Are we really not just as accustomed to seeing cliches in “non-genre” storytelling?  How many times have you read about cancer or discovering sexuality or a murder or rape?  Beginning writers lean on cliches, that’s just how it goes.  Maybe you’ve all been lucky and had “realist” writers in your class who started writing long enough ago that they’ve moved beyond that crutch, but when I taught undergrad creative writing the cliche load was just about even among the genres.  They write what they love to read, and no matter how good or bad their taste may be their first efforts are going to be mimetic at best.

True, lit-fic is often better written than other genres, but to me that just means it has something it can teach other genres.

And let’s face it, lit-fic is as much a genre as sci-fi.  It’s embroiled in all the same wall building and xenophobia, it clings just as readily to its definition and identity as any other genre.  I would think that here, where the word “experimental” gets bandied about so often I feel I could lock in a definition of it as a genre, that would be clear.  Iowa can get up its own ass about teaching the “one true writing,” but I had to read goddamn Mulligan Stew here – a text that is just as prohibitive to “outside” readers as the worst sort of fantasy.

In fact, in my classroom I was more concerned to see beginning writers attempting experimental fiction than horror fiction.  The writer of a vampire story and the writer of a cancer story are starting from the same point and need essentially the same guidance.  A kid writing experimental fiction for their first story feels to me like Picasso going straight to cubism without bothering to learn how to draw a bowl of fruit first.  That kid needs a firm grasp of all the instruction I could offer the first two writers before he even starts.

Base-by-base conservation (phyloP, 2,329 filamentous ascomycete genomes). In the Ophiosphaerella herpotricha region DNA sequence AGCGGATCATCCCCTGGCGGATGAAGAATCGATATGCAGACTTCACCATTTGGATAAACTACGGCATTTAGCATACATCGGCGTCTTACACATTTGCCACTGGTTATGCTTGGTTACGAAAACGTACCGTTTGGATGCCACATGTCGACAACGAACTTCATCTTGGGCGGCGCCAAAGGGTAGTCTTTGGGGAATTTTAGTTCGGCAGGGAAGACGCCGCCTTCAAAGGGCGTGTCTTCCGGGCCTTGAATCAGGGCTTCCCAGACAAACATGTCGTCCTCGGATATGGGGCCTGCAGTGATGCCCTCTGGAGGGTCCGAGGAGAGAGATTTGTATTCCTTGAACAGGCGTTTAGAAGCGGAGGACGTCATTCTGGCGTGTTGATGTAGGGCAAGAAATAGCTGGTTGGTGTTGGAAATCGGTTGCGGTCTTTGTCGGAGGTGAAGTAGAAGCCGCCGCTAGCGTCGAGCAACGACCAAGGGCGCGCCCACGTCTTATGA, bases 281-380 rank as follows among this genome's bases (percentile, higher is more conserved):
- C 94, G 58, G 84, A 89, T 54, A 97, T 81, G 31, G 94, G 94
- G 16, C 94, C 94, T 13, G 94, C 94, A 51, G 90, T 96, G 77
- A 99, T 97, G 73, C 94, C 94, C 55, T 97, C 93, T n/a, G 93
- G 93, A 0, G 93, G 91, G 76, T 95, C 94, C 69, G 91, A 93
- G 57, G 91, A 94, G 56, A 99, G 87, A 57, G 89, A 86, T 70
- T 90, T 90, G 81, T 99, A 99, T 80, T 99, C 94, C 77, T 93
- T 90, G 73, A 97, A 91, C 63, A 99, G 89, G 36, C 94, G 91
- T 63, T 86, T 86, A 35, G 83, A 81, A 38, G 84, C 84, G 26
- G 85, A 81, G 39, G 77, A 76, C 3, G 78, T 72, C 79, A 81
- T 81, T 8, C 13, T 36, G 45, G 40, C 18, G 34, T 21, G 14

My pet peeve is literary writers who dismiss genre as inherently poorly written and unworthy of attention, because that reinforces the notion genre writers have that their work doesn’t need to live up to literary standards.

I know I’m in danger of repeating myself (or disagreeing with myself…hmm), but I do love beating this horse.  My favorite part of this exchange is how willing we are to slip into casual usage – both of us would have docked students points for being so lazy about capitalization and punctuation and grammar.

Well, more the first guy than me, but I’m really superficial and wanted to make a good impression.

Anyway, what do you think of all this?


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One Response to “In Which I Repost an E-Mail. Or: A Lame Excuse for a Blog Post”

  1. Dan Says:

    I agree with this:

    “Writing in any genre should not be exempt from considerations of craft. If you know craft, you can critique any story from any genre. Whatever genre tropes are included should never obscure meaning.”

    This seems to be similar to something that comes up in my Visual Studies program. Just because I don’t consider myself a “painter” (though sometimes I do, admittedly, make paintings) I still should be able to (and can, props) talk about painting, and whether or not the work presented is effective. It essentially just comes down to language (whether that be visual language or written language) and how well it’s being utilized. We all have tools, mostly pretty similar tools, and its a matter of learning how to use them to our best advantage, whether we’re painting pictures of rocks or writing stories about robots.

    Learn your craft, and then learn how to use it.